Seahorses: World’s Most Romantic Species

ADVERTISEMENT



Image: Joanne Merriam

Two Potbelly seahorses holding tails at the Tennessee Aquarium in Chattanooga.

If you need inspiration this Valentine’s Day, look no further. Seahorses can teach humans many a lesson when it comes to courtship. They hold hands (uh, tails), change colours, swim snout-to-snout, and whirl around in unison for days before engaging in a “true courtship dance” that lasts about eight hours. What’s more, when one thing finally leads to another, it is the male of the species that becomes pregnant and carries the offspring.


Image: Clark Anderson

Bright yellow seahorse found in the Turneffe Islands, Belize

Why seahorses spend so much time courting might shed light on certain, ahem, bigger species’ courtship behaviors too: courting is a form of synchronizing of the seahorses’ movements so that both are prepared when the big day comes. This ‘big day’ is when the female is ready to deposit her eggs in the male’s brood pouch – which he has flashed before her during courtship to prove it’s empty, as if to say “no eggs here!”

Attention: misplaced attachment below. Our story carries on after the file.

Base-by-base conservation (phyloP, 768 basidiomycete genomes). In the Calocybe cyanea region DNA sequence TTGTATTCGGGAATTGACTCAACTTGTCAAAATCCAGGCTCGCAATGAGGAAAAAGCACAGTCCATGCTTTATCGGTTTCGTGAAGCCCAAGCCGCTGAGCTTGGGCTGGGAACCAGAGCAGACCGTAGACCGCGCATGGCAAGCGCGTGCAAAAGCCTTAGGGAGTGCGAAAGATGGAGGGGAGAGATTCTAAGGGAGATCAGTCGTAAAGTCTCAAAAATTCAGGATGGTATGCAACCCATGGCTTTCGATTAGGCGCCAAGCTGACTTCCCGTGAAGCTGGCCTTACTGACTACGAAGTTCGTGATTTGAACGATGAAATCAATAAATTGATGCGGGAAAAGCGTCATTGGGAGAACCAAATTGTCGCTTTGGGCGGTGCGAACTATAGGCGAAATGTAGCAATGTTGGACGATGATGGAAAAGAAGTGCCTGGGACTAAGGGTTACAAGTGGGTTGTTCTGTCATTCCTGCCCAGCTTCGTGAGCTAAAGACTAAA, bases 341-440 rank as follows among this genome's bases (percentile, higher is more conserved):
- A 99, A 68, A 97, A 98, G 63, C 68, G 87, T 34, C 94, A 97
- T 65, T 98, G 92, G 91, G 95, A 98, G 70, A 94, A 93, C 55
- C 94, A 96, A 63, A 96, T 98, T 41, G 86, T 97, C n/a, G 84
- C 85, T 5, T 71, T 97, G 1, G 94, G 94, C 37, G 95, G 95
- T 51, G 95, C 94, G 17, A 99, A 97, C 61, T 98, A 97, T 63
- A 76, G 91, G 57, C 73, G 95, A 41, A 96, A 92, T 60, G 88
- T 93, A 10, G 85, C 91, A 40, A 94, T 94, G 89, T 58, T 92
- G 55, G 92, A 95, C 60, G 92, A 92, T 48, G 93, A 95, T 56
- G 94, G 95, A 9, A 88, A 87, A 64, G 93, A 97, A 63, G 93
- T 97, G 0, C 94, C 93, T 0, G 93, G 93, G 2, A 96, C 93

ADVERTISEMENT


Image: Yusmar

This Malaysian pygmy seahorse (hippocampus bargibanti) proves that seahorses are masters of camouflage

The eggs then hatch in the male seahorse’s brood pouch for about two to four weeks, depending on the species. The female does not withdraw at this time, but visits her mate every morning to continue the courtship by wheeling around, changing colour and holding her mate’s tail. This support fosters a monogamous relationship, at least during one reproductive phase, that keeps the male motivated to nurture and the female to continue producing eggs.

Offspring survival rates are low: only about 5 of each 1,000 infants reach maturity. This explains why seahorse litters can be large – from a few dozen, to hundreds, to as much as 1,500. But seahorse babies’ chances are still better than that of many fish because of the incubation time in the father’s pouch, during which they are protected and receive ample oxygen supply. The male seahorse, though not lactating, even produces prolactin, the same hormone found in pregnant women.

ADVERTISEMENT
ADVERTISEMENT
ADVERTISEMENT